Night Terrors: Sex, Dating, Puberty, and Other Alarming Things by Ashley Cardiff
My rating: 3 of 5 stars
I hope that everyone on Goodreads knows that 2 stars means "it was ok," because if I saw a 2-star review on, say, Amazon, I would think that the reviewer didn't like the product. However, this book was literally "ok." But actually, now that I've written that, I'll change my review to 3 stars. Because I really don't think that people read the alt text when making their star rating choices.
As I read the first few chapters--which, really, are essays-- of Night Terrors, I had high expectations for the book. Cardiff's writing style (and choice of topic) reminded me very much of the books I've read by Chelsea Handler: Are You There Vodka? It's Me, Chelsea, My Horizontal Life: A Collection of One-Night Stands, etc. I was amused and horrified in due course, just as I expected to be. And throughout the book, it's fun--especially as a New Yorker--to recognize so much of what she writes as being so darned true. For example:
"We were both in New York City in our early twenties, self-obsessed and pursuing stupid dreams without ever really stopping to ask why w needed to be in New York and paying New York rents to do so, but the city has a crafty way of distracting you from ever wondering that because it's too busy throwing insane situations like this exact one in your face."
"I think people who try to punish kids for masturbating are insane, imposing no small amount of guilt on their children unnecessarily and also stupid because trying to keep kids from masturbating is like trying to play Whac-A-Mole with your hands tied behind your back."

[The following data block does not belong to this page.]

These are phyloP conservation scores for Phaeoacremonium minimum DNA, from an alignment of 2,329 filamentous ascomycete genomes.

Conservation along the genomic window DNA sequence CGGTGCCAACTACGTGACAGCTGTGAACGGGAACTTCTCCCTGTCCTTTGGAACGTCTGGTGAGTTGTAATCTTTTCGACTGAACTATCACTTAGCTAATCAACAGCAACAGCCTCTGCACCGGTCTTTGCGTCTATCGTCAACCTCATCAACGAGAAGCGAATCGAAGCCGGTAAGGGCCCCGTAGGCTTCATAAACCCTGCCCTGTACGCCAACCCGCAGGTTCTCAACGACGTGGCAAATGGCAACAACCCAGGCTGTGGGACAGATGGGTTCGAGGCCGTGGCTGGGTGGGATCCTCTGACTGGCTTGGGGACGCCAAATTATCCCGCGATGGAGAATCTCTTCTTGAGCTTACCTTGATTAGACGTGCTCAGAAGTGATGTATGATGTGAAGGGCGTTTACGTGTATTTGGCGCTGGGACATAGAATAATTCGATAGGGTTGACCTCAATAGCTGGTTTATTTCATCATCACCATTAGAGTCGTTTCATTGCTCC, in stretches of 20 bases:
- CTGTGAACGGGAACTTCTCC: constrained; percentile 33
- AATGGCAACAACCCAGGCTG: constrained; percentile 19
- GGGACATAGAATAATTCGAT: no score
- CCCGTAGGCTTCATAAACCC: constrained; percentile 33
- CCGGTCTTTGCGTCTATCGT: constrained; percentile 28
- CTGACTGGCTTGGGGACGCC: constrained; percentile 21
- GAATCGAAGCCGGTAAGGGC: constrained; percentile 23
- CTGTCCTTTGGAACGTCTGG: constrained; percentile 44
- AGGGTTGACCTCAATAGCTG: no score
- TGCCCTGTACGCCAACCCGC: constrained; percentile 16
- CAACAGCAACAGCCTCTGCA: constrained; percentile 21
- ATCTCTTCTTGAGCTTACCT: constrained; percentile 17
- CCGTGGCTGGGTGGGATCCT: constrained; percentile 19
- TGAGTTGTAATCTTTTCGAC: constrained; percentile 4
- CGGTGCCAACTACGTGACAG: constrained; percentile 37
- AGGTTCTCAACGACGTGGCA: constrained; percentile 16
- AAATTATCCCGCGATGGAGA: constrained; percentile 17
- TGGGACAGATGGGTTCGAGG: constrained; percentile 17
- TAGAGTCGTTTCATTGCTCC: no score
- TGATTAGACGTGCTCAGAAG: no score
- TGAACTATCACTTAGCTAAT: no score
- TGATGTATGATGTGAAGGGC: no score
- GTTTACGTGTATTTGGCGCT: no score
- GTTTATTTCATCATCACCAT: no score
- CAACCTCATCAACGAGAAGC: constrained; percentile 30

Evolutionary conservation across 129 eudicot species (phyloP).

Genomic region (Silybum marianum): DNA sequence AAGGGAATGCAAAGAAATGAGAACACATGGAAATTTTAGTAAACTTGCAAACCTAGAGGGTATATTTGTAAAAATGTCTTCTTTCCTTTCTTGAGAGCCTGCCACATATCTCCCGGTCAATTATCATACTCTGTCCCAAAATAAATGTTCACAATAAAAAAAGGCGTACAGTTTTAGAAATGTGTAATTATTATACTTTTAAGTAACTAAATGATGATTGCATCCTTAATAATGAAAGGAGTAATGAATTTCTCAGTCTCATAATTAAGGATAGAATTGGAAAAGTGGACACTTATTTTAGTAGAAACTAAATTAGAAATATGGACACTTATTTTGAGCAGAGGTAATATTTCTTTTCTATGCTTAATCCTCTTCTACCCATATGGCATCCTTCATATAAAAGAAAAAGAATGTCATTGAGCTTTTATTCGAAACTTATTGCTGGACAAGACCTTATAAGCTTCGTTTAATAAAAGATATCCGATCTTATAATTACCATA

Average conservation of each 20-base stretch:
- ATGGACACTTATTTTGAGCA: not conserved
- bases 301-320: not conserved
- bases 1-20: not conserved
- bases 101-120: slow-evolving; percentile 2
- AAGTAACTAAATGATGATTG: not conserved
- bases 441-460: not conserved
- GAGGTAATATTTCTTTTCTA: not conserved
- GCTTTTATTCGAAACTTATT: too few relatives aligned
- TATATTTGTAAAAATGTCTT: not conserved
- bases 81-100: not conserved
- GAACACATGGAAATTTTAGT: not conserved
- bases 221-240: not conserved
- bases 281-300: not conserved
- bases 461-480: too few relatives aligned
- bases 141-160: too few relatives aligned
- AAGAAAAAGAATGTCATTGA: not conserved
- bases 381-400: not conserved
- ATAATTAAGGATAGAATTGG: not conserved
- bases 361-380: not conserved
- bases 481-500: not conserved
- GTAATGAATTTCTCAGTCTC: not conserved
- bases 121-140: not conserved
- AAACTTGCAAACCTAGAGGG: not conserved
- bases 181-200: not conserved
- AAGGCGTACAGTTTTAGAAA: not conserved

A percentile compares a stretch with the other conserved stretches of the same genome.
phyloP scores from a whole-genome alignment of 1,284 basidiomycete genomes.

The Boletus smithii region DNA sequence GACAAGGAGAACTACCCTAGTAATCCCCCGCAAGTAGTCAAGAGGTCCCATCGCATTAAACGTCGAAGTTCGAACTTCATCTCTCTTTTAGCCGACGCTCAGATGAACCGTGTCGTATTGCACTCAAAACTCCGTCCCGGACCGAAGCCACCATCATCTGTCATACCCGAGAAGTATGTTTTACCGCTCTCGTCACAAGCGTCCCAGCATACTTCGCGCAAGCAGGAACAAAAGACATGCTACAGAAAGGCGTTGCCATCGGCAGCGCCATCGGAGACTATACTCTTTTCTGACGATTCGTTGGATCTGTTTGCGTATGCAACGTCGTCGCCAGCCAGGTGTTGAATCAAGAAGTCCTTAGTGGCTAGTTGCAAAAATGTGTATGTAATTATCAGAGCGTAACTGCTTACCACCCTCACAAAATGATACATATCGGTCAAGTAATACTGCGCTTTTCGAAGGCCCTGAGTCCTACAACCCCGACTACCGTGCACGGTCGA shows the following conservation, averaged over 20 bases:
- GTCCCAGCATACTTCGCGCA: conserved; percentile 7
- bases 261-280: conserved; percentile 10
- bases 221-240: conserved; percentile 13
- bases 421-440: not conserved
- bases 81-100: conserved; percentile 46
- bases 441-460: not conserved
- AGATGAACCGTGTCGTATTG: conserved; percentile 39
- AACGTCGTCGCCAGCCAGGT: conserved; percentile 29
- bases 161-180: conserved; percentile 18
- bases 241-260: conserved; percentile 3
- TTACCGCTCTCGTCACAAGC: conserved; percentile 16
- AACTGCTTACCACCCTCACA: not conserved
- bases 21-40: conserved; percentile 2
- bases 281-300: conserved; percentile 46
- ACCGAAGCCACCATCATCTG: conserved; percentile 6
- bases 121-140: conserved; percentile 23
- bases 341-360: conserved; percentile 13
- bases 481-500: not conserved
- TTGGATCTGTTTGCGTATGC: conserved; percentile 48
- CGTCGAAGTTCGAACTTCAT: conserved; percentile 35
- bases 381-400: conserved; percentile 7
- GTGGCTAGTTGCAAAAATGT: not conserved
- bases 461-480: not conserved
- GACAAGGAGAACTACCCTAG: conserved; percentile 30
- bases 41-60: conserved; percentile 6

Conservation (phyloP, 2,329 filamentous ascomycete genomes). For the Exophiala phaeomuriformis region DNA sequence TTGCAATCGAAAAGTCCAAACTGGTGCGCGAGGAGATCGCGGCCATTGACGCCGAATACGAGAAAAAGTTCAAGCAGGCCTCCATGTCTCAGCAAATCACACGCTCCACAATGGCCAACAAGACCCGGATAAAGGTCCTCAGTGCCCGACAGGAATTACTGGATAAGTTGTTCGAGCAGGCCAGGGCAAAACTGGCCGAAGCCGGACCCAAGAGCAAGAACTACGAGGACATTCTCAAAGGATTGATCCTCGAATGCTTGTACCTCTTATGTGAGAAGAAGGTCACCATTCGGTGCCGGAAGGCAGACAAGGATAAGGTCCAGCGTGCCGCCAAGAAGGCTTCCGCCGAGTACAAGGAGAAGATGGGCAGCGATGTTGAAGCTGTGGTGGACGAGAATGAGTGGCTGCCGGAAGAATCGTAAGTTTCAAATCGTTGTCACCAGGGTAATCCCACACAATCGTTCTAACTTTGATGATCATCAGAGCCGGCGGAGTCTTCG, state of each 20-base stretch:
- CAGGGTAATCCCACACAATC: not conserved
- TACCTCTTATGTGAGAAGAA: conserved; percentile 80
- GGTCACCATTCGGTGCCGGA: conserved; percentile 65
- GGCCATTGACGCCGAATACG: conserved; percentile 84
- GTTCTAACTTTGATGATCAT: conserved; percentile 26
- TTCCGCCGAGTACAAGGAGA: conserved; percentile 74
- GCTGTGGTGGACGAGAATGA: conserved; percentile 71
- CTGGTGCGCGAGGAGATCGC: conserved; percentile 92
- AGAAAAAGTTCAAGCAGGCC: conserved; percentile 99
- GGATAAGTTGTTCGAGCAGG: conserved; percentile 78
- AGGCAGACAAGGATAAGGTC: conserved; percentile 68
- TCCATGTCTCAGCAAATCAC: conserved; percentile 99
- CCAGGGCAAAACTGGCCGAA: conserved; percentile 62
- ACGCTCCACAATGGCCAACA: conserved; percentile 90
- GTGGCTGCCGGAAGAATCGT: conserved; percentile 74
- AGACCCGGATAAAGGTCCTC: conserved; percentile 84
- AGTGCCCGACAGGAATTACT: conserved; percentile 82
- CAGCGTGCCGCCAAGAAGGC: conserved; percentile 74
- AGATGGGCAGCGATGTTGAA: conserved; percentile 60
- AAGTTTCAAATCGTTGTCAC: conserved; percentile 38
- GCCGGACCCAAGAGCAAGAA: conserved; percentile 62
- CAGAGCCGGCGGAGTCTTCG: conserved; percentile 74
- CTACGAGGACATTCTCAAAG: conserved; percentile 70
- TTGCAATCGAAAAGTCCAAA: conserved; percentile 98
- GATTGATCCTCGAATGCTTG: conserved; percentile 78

"I don't know about you, but I have worked many shitty desk jobs in which I go into the office at nine a.m., rotely answer forty emails of varying inconsequence, plug data into multiple templates no one will ever look at, highlight dubiously relevant information in a one-hundred-and-fifty-page document no one will ever read, chew a bag lunch at my desk in a joyless bovine way, get yelled at for doing my job with suspicious competence and then spend an hour mailing things to people they may never look at."
Those sorts of "aha" moments are the gems of this book. However, Cardiff moves from writing amusing personal stories in the first half of the book to write longer and longer diatribes on various "hot button" social issues (e.g. gay tolerance, abortion, etc.). Here, she veers away from the entertainment factor that is the point of these sorts of books and spends most of her time defending herself on these issues while simultaneously chastising people who don't happen to agree with her point of view.
Nevertheless, I did enjoy at least part of this book, and I think Cardiff and Handler should hook up and work on a joint project of some sort. (And by hook up, I mean that in the least sexual way possible....)
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